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It’s time to love our lungs

It’s often the case that we take our lungs pretty much for granted.

Unless there’s a specific problem, we just expect to breathe without much fuss or attention from the day we emerge wailing (or otherwise) into the world to the day we finally expire.

For us, much of our work is teaching relaxation, mindfulness and meditation - all practices that focus hard on our breath, and yet we still seem to take the lungs for granted, assuming they are simply obliging tools that enable our breathing to happen.

But when coronavirus strikes hard, in most cases it strikes the lungs, and so lungs are in the news right now. It’s caused me at least, and probably many of us, to wonder about the state and nature of our own lungs for the first time.

How would they stand up when tested? Are we caring for them as we should?

It’s particularly important to make the best of your lungs if you are vulnerable to infection for other reasons, like cardiovascular disease or diabetes, but none of us want to experience the worst end of COVID-19, so strengthening our lungs, if that can be done, seems to be worth a small investment of our time to help add to our fighting power.

And it seems, there are things we can do, particularly those of us who are over the age of 35 or so, to keep our lungs in the healthiest possible condition and as strong as possible when it comes to living through an infection - by COVID-19 or any one of the very common infections that can affect our lungs and make us ill.

It doesn’t matter what your starting point is, you can take steps to improve from there. Always remember:

Our greatest health - power lies in making the very best of what we have.

So let’s start with briefly putting the spotlight on lungs.

If you live to be 80 you’ll have taken about 672 million breaths according to researchers at the Harvard Medical School. Each of those millions of in-breaths draws air into the lungs and fills up tiny air sacs (around 300 million of them, so pretty tiny!) deep inside each lung.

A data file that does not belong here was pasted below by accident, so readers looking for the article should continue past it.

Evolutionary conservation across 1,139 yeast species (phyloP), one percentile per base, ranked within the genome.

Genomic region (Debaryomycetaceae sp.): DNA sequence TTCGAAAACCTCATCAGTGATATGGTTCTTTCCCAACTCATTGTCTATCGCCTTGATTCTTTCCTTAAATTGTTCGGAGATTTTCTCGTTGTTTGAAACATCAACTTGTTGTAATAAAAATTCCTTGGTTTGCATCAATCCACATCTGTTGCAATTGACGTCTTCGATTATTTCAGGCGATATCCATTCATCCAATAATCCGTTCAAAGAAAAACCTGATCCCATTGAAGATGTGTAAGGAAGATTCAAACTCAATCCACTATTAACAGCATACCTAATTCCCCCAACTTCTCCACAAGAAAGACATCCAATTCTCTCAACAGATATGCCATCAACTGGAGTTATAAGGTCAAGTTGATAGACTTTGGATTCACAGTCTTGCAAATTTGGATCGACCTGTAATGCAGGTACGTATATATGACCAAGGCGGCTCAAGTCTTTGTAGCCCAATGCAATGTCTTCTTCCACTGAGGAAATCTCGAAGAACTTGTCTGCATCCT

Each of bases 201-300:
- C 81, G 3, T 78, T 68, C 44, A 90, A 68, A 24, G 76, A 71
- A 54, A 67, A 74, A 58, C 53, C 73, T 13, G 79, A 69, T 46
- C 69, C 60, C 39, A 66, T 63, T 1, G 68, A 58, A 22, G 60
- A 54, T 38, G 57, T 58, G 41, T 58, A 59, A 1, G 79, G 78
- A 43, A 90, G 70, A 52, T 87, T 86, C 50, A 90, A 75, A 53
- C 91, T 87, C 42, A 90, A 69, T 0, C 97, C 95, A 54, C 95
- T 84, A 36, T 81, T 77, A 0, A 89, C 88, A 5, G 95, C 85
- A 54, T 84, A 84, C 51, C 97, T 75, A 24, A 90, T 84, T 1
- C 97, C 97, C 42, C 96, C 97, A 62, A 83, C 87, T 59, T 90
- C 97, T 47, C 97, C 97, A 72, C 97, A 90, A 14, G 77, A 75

Each of these air sacs is wrapped in tiny blood vessels and your blood circulates through these minuscule blood vessels and a kind of ‘swap’ takes place between your blood and the air you’ve breathed in. Oxygen is passed from the air sacs to your blood, and your blood passes carbon dioxide back into the air sacs, ready to expel it from the body as your out-breath.

When you are a healthy young person this process is lovely and easy, everything is very fluid and flexible, and your lungs can hold a large amount of air.

However, as you get older (from around 35 years) your lungs gradually become less efficient. By the age of 65, you’re likely to have lost up to a litre of lung capacity compared with when you were 25.

What happens is that both your airways and your blood vessels become a little stiffer, and the little air sacs expand, making it more difficult for oxygen and other gases to move into your bloodstream.

You might notice this internal change happening gradually when you exert yourself. Perhaps you experience getting a bit more out of breath doing strenuous activities than you did when younger, or have more trouble walking upstairs or feeling more tired after doing vigorous exercise.

Things we do and experience in life can accelerate lung ageing, such as smoking, or inhaling high levels of pollutants, or having a lot of infections which affect lungs and breathing.

Other issues can contribute as some people grow older. For example, osteoporosis can bring about changes in posture which can make your rib cage smaller and stiffer. Some people also live in a permanently stressed state where breathing is quick and shallow and the lower part of the lungs is rarely used.

If you are concerned about your breathing or your lungs then you should seek your GP’s advice to check there are no serious underlying problems.